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Visiting Korinthos Greece
Visiting Korinthos Greece
The historic city of Korinthos is situated on a stretch of land which connects the Peloponnese to mainland Greece. The modern community is also between Athens and Sparta. Archeological artifacts indicate the location has been inhabited since 6500 B.C. The name Korinthos is believed to have originated from the ancient Pelasgian language. We hope that you love our Visiting Korinthos Greece post.
History of Korinthos
The city played a part in many historical and Greek mythological events. During the Trojan War, Korinthos Greece residents participated while they were under the rule of King Agamemnon. Corinth was also a major participant in the Peloponnesian War. By 200 B.C., Julius Caesar declared the city the capital of the providence. As the ancient city of Korinthos Greece grew, temples to the gods were constructed. By 730 B.C., the population was recorded as having 5,000 residents. Seventeen years later, the city eliminated rule by royal authority and established a government.
The Apostle Paul visited the city twice and lived here for nearly two years working as a tent maker and evangelizing. During his second visit in 58 A.D., he wrote Romans. Over the years, the city was invaded and conquered by many including the Spartans, Alexander the Great, French crusaders and the Ottomans. The Greek War of Independence occurred from 1821 to 1830, which destroyed much of the city. Two years later, the city gained its freedom and independence after the Treaty of London was established. Corinth was once again devastated by an earthquake in 1858. New Corinth Greece was reconstructed three kilometers from its original site, but also suffered damage during the 1928 earthquake.
Local Areas of Interest
Today, the capital city serves as the heart of culture and finance. Visitors find modern roads and parks along with historic squares and a beautiful seaport. Stroll along the walkways and stop at one of many cafes or go shopping. In El Venizelos Square stands a majestic statue of Pegasus. The expansive Kalamia beach is part of the Corinthian Riviera and features a number of coffee shops and restaurants. Within close proximity is the Church of Saint Paul where the Apostle provided instruction and gave lectures. Corinth Greece and the surrounding area also feature a number of historic locations, museums and monuments.
We had the opportunity to visit the Monastery of Holy Cross which is a working dairy farm and were given a personal tour of the Korinthos Church of Apostolos Paul.
The ancient city
The Acropolis rises high above the city and is the oldest and largest fortress in the region. Here, visitors have the chance to see what remains of the Temple of Aphrodite. Only a fraction of the original Doric columns remain on the Temple of Apollo, which is considered the oldest in Greece. Other ruins include the Temple of Octavia. The Asklepieion commemorates the god of healing and features a smaller temple, a courtyard and several dining areas. The Archaeological Museum houses a number of artifacts having religious significance.
The town lies a few miles from the metropolis and is famous for producing bottled spring water. It is also considered part of the Corinthian Riviera. The Casino Hotel is a popular resort site for gamblers. The property has an ancient olive grove in addition to a picturesque pool complete with waterways, which meander through scenic gardens.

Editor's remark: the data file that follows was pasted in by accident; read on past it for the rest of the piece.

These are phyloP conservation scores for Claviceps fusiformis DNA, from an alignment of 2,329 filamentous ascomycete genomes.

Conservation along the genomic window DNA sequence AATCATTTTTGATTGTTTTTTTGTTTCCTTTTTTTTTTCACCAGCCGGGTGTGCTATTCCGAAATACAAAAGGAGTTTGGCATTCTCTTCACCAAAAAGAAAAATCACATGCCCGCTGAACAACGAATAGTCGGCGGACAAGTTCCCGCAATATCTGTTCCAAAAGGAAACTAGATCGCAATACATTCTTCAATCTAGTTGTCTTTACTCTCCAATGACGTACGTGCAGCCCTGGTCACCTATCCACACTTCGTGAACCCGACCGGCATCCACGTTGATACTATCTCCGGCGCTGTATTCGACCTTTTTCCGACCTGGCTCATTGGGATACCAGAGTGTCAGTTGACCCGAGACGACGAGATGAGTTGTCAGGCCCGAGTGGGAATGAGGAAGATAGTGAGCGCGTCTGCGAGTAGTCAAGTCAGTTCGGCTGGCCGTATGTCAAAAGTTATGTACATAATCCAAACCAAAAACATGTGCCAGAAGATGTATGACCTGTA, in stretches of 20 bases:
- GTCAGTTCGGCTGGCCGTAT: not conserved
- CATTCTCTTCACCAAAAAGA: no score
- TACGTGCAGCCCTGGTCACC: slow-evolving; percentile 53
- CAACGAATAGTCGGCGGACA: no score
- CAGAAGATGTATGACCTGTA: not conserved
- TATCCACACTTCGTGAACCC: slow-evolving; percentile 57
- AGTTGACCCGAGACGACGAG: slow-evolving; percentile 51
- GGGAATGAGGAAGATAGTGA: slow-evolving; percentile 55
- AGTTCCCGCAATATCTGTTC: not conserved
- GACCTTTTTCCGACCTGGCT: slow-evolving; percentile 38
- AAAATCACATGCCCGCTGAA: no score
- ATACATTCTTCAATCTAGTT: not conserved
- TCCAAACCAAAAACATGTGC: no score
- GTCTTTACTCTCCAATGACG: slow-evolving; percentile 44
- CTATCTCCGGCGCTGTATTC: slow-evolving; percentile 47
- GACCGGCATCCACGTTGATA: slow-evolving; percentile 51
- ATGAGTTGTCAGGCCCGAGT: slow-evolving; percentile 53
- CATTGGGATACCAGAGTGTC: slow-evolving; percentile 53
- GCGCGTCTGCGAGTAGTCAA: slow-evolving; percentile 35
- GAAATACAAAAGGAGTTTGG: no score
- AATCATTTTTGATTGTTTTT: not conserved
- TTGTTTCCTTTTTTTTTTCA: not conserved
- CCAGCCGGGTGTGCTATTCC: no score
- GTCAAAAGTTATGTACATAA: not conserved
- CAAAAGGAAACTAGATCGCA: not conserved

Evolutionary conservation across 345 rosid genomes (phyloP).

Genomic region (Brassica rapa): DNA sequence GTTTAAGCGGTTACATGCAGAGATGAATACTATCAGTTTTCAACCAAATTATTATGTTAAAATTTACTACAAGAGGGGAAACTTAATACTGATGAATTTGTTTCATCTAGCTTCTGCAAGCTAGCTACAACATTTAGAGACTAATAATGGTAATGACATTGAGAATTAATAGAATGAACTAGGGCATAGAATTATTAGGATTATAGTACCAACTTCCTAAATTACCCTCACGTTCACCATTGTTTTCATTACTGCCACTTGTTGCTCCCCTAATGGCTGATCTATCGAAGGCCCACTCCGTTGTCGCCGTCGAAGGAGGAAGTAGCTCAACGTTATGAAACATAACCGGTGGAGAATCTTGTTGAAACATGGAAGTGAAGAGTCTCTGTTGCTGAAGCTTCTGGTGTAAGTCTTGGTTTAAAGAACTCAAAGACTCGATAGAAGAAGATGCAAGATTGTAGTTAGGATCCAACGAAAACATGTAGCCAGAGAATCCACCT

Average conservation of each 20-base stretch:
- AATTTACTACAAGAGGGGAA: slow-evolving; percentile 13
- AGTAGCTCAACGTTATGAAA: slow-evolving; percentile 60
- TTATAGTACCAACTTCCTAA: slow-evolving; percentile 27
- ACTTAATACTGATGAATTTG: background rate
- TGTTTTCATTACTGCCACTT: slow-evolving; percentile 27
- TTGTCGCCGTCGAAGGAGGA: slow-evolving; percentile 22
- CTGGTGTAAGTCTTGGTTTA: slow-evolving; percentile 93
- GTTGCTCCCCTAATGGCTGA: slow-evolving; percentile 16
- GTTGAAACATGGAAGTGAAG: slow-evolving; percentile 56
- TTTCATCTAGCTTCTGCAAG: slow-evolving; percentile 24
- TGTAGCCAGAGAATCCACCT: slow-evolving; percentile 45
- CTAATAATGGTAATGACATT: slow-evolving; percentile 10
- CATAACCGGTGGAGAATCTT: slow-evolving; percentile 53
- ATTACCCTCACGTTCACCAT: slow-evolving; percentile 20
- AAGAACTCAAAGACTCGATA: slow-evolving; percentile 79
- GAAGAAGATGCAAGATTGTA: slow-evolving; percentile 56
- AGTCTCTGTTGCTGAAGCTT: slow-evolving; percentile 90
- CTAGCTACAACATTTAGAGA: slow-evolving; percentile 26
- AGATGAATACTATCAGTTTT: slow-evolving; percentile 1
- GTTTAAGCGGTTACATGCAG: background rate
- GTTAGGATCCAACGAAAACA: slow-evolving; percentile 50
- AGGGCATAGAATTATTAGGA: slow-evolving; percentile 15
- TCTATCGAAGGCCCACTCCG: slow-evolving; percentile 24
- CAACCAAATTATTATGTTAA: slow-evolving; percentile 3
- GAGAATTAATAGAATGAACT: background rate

The community was renowned for hosting games in honor of Zeus. The remains of the temple dedicated to the Greek god remain today. The area is also noted as being wine country. Many vineyards and wineries welcome guests for tours and wine tasting.
The city features massive stone walls, which once protected the palace of Agamemnon. King Agememnon was the brother of King Menelaous who was wed to Helen. She was taken by Paris to Troy and the battle to win her back began. The area is of great archaeological importance and additionally features a number of hotels and restaurants.
The town is considered one of the most beautiful ports in Greece and boasts Venetian houses, expansive mansions along with the Akronafplia, the Bourtzi and the Palamidi fortresses. The picturesque community boasts cafes, outdoor theatres and waterfront restaurants. Nafplio also hosts a folk music festival toward the end of each May. The spectacular 4th century B.C. Epidaurus Theatre lies 24 miles from here and continues hosting live performances.
Where to stay
Hotel Ephira was a typical Greece hotel in that free breakfast was offered. The hotel has been operating at the gate of the Peloponnese, in the city center of Corinth, since 1970.
Where to eat
We had a traditional Greek dinner at Kalada in Loutra Oraias Elenis where we were also treated to traditional Greek dancing with the mayor who was the best dancer of them all. It was such an amazing time.
The ancient people of the metropolis and the country contributed much to promote modern civilization. They were the first to develop scientific theories and promoted the fine arts. Along with constructing impressive architectural structures, local citizens also established the foundation of democracy. Spectacular scenery along with a wealth of culture, tradition and history await all who venture to the capital city. Whether a fan of exotic locations, biblical history, Greek mythology or fascinating archaeology, Corinth is a must-see destination.
I was part of the IFWTWA Corinthian Riviera Media Trip. #IFWTWACorinthianRiviera All food, travel within Greece and accommodations were sponsored.